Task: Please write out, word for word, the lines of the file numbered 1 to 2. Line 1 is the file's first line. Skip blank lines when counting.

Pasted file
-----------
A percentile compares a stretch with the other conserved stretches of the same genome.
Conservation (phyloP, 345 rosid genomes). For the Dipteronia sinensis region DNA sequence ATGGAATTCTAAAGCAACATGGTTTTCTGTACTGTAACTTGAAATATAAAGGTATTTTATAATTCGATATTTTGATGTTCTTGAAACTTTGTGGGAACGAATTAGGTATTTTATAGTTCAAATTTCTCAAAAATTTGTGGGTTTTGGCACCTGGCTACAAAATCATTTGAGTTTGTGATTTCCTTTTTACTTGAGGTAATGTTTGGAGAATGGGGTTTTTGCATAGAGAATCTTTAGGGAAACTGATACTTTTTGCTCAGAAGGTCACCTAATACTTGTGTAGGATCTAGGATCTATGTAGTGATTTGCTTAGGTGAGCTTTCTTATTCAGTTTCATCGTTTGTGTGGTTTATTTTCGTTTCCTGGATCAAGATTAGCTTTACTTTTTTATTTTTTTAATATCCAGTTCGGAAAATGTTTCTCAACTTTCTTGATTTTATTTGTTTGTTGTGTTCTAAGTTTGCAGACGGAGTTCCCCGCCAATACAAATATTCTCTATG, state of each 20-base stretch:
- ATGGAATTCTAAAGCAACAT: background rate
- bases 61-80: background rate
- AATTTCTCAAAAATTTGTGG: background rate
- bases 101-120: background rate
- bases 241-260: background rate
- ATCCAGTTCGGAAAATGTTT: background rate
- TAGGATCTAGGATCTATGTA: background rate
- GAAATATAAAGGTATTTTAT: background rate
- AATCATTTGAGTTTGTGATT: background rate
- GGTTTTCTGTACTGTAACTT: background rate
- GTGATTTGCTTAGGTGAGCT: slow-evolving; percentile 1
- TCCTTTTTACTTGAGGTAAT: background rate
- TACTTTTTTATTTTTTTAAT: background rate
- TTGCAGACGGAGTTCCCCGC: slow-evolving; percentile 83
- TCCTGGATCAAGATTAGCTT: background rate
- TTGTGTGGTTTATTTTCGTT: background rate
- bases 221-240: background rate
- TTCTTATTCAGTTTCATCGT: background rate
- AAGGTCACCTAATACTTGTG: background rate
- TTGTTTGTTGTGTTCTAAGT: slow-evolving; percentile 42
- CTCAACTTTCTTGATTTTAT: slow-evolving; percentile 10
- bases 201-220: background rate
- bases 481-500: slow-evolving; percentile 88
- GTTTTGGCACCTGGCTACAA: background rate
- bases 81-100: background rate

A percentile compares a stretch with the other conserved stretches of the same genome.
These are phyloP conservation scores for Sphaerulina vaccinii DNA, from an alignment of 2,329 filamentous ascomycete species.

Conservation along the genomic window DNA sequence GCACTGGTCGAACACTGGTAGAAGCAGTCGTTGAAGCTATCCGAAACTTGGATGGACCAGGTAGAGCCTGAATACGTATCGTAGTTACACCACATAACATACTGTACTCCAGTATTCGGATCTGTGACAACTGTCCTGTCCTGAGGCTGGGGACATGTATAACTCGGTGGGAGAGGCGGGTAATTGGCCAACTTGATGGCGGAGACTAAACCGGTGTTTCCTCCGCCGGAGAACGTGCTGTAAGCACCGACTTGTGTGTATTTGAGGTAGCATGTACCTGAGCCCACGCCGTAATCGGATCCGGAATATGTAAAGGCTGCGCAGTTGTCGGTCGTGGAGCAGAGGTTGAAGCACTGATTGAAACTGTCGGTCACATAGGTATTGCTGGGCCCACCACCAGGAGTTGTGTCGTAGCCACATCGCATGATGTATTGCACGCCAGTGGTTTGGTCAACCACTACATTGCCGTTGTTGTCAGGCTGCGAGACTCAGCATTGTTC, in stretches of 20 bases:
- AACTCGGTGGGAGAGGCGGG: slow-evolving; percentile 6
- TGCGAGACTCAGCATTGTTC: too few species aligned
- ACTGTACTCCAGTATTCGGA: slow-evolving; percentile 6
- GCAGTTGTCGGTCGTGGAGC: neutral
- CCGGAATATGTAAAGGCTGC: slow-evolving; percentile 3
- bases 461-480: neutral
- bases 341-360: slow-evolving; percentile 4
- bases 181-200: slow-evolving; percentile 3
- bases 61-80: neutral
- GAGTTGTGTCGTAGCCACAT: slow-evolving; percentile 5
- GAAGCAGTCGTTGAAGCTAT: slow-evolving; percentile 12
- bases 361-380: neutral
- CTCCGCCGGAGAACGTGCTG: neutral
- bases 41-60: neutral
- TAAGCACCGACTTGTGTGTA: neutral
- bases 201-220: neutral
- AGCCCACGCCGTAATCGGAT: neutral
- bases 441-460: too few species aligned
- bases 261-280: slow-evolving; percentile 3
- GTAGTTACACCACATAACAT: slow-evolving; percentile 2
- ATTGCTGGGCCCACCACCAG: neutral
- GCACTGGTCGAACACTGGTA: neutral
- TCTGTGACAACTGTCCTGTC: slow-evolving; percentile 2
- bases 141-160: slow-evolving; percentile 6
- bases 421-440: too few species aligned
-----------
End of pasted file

A percentile compares a stretch with the other conserved stretches of the same genome.
Conservation (phyloP, 345 rosid genomes). For the Dipteronia sinensis region DNA sequence ATGGAATTCTAAAGCAACATGGTTTTCTGTACTGTAACTTGAAATATAAAGGTATTTTATAATTCGATATTTTGATGTTCTTGAAACTTTGTGGGAACGAATTAGGTATTTTATAGTTCAAATTTCTCAAAAATTTGTGGGTTTTGGCACCTGGCTACAAAATCATTTGAGTTTGTGATTTCCTTTTTACTTGAGGTAATGTTTGGAGAATGGGGTTTTTGCATAGAGAATCTTTAGGGAAACTGATACTTTTTGCTCAGAAGGTCACCTAATACTTGTGTAGGATCTAGGATCTATGTAGTGATTTGCTTAGGTGAGCTTTCTTATTCAGTTTCATCGTTTGTGTGGTTTATTTTCGTTTCCTGGATCAAGATTAGCTTTACTTTTTTATTTTTTTAATATCCAGTTCGGAAAATGTTTCTCAACTTTCTTGATTTTATTTGTTTGTTGTGTTCTAAGTTTGCAGACGGAGTTCCCCGCCAATACAAATATTCTCTATG, state of each 20-base stretch: